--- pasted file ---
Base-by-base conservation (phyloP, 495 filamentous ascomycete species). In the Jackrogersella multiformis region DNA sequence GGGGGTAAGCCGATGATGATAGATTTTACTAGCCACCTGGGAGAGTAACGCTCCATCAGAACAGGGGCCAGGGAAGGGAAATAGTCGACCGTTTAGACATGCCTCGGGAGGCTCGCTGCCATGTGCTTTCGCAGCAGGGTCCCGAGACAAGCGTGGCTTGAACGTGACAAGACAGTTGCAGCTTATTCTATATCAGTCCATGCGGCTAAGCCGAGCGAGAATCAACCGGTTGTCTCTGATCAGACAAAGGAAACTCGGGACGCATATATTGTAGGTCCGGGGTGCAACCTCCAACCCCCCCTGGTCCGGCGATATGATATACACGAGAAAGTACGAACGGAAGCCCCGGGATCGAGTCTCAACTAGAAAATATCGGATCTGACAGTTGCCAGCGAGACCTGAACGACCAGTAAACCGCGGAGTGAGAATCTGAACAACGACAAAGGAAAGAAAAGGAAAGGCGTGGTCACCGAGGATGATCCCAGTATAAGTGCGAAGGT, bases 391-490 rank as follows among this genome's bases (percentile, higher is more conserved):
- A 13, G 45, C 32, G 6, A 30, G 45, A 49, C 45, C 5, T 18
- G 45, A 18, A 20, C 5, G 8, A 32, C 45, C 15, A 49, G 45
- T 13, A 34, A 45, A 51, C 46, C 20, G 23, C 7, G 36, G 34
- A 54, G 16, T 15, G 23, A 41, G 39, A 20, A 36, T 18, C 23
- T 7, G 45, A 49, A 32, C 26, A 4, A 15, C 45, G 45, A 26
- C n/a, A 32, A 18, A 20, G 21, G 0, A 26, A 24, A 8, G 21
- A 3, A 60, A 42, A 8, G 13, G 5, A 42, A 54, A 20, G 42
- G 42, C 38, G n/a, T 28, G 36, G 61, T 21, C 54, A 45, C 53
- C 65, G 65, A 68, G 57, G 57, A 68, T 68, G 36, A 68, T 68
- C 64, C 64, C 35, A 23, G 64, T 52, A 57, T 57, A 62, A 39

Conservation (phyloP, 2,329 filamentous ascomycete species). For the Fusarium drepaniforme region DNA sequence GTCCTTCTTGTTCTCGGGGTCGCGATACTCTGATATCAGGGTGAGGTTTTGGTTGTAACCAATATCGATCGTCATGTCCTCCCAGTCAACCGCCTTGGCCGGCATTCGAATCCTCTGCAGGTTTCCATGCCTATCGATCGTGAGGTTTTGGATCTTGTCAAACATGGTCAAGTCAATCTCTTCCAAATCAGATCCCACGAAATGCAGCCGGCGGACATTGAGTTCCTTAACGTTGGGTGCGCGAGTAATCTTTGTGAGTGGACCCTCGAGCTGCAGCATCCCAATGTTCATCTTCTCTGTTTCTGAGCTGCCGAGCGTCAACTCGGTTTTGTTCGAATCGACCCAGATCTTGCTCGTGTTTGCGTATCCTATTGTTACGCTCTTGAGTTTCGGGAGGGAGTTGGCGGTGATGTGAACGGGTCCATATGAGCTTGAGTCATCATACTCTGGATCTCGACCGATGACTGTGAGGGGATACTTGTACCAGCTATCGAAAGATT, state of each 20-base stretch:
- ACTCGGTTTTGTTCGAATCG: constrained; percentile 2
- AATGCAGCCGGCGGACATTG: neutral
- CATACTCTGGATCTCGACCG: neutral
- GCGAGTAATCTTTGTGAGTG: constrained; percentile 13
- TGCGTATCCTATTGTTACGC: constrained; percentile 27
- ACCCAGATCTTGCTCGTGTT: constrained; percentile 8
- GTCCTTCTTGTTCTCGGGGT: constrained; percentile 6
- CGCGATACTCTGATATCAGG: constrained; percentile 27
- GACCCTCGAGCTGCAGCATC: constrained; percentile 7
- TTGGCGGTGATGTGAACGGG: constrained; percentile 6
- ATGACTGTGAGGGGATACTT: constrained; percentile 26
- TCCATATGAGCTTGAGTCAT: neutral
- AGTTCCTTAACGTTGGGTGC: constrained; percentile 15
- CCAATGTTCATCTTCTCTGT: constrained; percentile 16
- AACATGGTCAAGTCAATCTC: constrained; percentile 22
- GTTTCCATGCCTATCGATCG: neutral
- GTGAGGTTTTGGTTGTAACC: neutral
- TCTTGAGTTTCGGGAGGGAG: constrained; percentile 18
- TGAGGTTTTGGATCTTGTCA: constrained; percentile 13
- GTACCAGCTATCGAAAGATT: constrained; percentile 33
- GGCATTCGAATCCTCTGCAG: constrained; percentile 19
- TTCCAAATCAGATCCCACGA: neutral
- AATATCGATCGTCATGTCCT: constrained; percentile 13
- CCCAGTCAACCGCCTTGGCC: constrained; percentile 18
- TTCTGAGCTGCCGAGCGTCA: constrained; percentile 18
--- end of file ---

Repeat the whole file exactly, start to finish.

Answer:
Base-by-base conservation (phyloP, 495 filamentous ascomycete species). In the Jackrogersella multiformis region DNA sequence GGGGGTAAGCCGATGATGATAGATTTTACTAGCCACCTGGGAGAGTAACGCTCCATCAGAACAGGGGCCAGGGAAGGGAAATAGTCGACCGTTTAGACATGCCTCGGGAGGCTCGCTGCCATGTGCTTTCGCAGCAGGGTCCCGAGACAAGCGTGGCTTGAACGTGACAAGACAGTTGCAGCTTATTCTATATCAGTCCATGCGGCTAAGCCGAGCGAGAATCAACCGGTTGTCTCTGATCAGACAAAGGAAACTCGGGACGCATATATTGTAGGTCCGGGGTGCAACCTCCAACCCCCCCTGGTCCGGCGATATGATATACACGAGAAAGTACGAACGGAAGCCCCGGGATCGAGTCTCAACTAGAAAATATCGGATCTGACAGTTGCCAGCGAGACCTGAACGACCAGTAAACCGCGGAGTGAGAATCTGAACAACGACAAAGGAAAGAAAAGGAAAGGCGTGGTCACCGAGGATGATCCCAGTATAAGTGCGAAGGT, bases 391-490 rank as follows among this genome's bases (percentile, higher is more conserved):
- A 13, G 45, C 32, G 6, A 30, G 45, A 49, C 45, C 5, T 18
- G 45, A 18, A 20, C 5, G 8, A 32, C 45, C 15, A 49, G 45
- T 13, A 34, A 45, A 51, C 46, C 20, G 23, C 7, G 36, G 34
- A 54, G 16, T 15, G 23, A 41, G 39, A 20, A 36, T 18, C 23
- T 7, G 45, A 49, A 32, C 26, A 4, A 15, C 45, G 45, A 26
- C n/a, A 32, A 18, A 20, G 21, G 0, A 26, A 24, A 8, G 21
- A 3, A 60, A 42, A 8, G 13, G 5, A 42, A 54, A 20, G 42
- G 42, C 38, G n/a, T 28, G 36, G 61, T 21, C 54, A 45, C 53
- C 65, G 65, A 68, G 57, G 57, A 68, T 68, G 36, A 68, T 68
- C 64, C 64, C 35, A 23, G 64, T 52, A 57, T 57, A 62, A 39

Conservation (phyloP, 2,329 filamentous ascomycete species). For the Fusarium drepaniforme region DNA sequence GTCCTTCTTGTTCTCGGGGTCGCGATACTCTGATATCAGGGTGAGGTTTTGGTTGTAACCAATATCGATCGTCATGTCCTCCCAGTCAACCGCCTTGGCCGGCATTCGAATCCTCTGCAGGTTTCCATGCCTATCGATCGTGAGGTTTTGGATCTTGTCAAACATGGTCAAGTCAATCTCTTCCAAATCAGATCCCACGAAATGCAGCCGGCGGACATTGAGTTCCTTAACGTTGGGTGCGCGAGTAATCTTTGTGAGTGGACCCTCGAGCTGCAGCATCCCAATGTTCATCTTCTCTGTTTCTGAGCTGCCGAGCGTCAACTCGGTTTTGTTCGAATCGACCCAGATCTTGCTCGTGTTTGCGTATCCTATTGTTACGCTCTTGAGTTTCGGGAGGGAGTTGGCGGTGATGTGAACGGGTCCATATGAGCTTGAGTCATCATACTCTGGATCTCGACCGATGACTGTGAGGGGATACTTGTACCAGCTATCGAAAGATT, state of each 20-base stretch:
- ACTCGGTTTTGTTCGAATCG: constrained; percentile 2
- AATGCAGCCGGCGGACATTG: neutral
- CATACTCTGGATCTCGACCG: neutral
- GCGAGTAATCTTTGTGAGTG: constrained; percentile 13
- TGCGTATCCTATTGTTACGC: constrained; percentile 27
- ACCCAGATCTTGCTCGTGTT: constrained; percentile 8
- GTCCTTCTTGTTCTCGGGGT: constrained; percentile 6
- CGCGATACTCTGATATCAGG: constrained; percentile 27
- GACCCTCGAGCTGCAGCATC: constrained; percentile 7
- TTGGCGGTGATGTGAACGGG: constrained; percentile 6
- ATGACTGTGAGGGGATACTT: constrained; percentile 26
- TCCATATGAGCTTGAGTCAT: neutral
- AGTTCCTTAACGTTGGGTGC: constrained; percentile 15
- CCAATGTTCATCTTCTCTGT: constrained; percentile 16
- AACATGGTCAAGTCAATCTC: constrained; percentile 22
- GTTTCCATGCCTATCGATCG: neutral
- GTGAGGTTTTGGTTGTAACC: neutral
- TCTTGAGTTTCGGGAGGGAG: constrained; percentile 18
- TGAGGTTTTGGATCTTGTCA: constrained; percentile 13
- GTACCAGCTATCGAAAGATT: constrained; percentile 33
- GGCATTCGAATCCTCTGCAG: constrained; percentile 19
- TTCCAAATCAGATCCCACGA: neutral
- AATATCGATCGTCATGTCCT: constrained; percentile 13
- CCCAGTCAACCGCCTTGGCC: constrained; percentile 18
- TTCTGAGCTGCCGAGCGTCA: constrained; percentile 18